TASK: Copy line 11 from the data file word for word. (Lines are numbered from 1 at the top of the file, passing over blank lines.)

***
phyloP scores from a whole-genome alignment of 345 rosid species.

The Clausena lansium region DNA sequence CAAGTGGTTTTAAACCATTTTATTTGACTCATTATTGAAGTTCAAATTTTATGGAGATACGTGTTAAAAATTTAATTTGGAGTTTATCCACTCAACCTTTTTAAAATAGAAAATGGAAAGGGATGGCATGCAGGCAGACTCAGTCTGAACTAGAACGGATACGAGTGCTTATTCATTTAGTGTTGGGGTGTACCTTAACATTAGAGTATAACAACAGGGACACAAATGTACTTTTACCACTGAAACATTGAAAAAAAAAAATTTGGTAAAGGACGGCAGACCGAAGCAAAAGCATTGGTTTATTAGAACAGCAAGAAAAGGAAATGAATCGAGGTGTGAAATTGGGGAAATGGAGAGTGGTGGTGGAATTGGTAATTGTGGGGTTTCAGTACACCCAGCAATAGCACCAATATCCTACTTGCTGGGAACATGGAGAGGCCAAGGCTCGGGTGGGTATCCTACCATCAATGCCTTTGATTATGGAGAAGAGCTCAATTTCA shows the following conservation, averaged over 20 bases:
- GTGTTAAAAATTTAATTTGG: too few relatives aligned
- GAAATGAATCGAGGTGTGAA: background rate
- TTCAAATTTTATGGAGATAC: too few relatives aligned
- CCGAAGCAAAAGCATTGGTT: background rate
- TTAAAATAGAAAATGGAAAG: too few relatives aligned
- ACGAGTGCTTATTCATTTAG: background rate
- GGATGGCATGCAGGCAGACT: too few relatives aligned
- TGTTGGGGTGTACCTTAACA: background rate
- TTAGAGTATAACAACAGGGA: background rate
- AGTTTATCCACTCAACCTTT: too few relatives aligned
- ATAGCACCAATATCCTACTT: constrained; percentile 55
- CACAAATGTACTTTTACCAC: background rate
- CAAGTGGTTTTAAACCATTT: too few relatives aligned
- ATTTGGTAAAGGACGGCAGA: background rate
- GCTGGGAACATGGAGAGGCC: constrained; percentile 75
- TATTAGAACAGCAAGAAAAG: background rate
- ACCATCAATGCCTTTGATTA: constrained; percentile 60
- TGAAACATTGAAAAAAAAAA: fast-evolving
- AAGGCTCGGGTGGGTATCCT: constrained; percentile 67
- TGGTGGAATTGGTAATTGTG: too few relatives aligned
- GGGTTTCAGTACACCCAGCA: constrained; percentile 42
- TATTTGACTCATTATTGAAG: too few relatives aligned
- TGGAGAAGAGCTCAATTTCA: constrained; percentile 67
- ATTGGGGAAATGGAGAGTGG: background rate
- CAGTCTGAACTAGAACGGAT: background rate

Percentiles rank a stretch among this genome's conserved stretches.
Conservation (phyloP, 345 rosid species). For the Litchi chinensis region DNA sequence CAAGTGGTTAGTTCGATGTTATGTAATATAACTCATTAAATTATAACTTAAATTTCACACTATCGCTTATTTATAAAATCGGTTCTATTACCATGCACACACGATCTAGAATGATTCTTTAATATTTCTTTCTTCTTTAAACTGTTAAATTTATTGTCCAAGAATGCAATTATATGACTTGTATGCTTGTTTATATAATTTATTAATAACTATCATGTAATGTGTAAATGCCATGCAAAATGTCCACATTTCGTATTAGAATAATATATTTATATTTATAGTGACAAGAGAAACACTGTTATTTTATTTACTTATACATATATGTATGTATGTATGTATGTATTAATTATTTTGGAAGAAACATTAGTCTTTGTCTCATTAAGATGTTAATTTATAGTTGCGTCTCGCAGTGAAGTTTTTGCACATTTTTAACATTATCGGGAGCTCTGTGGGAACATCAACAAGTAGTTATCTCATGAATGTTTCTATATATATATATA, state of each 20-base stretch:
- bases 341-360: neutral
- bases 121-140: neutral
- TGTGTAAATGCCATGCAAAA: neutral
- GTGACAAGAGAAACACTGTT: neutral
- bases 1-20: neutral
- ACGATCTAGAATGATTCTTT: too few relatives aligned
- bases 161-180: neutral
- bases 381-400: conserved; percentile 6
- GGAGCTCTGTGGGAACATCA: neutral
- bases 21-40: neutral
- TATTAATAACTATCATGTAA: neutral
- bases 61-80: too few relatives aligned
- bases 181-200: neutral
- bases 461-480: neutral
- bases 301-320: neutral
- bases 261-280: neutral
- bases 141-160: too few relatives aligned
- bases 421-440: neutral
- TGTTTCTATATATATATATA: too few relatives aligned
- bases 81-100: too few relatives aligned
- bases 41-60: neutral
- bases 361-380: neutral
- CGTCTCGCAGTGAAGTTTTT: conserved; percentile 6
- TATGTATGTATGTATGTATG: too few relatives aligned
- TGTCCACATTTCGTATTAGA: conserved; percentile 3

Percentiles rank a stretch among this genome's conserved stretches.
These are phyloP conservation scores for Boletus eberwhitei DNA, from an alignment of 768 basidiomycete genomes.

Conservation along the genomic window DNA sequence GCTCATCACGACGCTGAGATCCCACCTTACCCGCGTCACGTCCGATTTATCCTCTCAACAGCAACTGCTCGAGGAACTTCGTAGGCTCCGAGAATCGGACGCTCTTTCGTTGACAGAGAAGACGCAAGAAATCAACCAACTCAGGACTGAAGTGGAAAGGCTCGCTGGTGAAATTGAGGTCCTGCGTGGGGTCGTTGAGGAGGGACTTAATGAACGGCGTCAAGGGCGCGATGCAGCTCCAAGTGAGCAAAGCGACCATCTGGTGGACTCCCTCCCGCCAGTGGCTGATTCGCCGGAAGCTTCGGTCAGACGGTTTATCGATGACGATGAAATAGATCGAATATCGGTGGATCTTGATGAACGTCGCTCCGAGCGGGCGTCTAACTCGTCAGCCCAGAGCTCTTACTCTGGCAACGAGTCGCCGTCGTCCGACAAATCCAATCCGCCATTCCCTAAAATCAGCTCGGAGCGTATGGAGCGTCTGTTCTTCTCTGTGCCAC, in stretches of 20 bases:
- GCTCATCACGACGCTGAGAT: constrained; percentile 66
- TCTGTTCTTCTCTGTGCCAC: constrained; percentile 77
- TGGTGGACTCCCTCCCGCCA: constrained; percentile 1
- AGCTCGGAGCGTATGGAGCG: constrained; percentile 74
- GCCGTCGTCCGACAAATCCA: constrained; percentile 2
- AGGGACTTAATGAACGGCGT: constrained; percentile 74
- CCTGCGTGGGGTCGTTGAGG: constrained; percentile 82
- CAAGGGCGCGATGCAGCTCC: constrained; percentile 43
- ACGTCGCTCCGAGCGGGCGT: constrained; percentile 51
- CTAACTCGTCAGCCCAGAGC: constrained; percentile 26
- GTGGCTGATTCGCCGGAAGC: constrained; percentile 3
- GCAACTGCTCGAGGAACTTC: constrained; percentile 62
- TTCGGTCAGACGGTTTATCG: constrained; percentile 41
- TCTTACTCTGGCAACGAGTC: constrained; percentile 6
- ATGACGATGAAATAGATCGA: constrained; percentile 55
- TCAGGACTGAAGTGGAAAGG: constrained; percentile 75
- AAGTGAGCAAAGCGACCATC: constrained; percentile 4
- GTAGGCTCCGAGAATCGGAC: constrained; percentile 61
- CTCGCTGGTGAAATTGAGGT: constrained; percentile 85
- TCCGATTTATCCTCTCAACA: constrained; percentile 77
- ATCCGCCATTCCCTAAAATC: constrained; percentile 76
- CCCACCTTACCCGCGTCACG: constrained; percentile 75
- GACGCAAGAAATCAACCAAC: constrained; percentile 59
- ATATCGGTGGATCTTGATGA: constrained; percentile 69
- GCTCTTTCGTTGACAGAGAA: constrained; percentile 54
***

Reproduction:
- TTAGAGTATAACAACAGGGA: background rate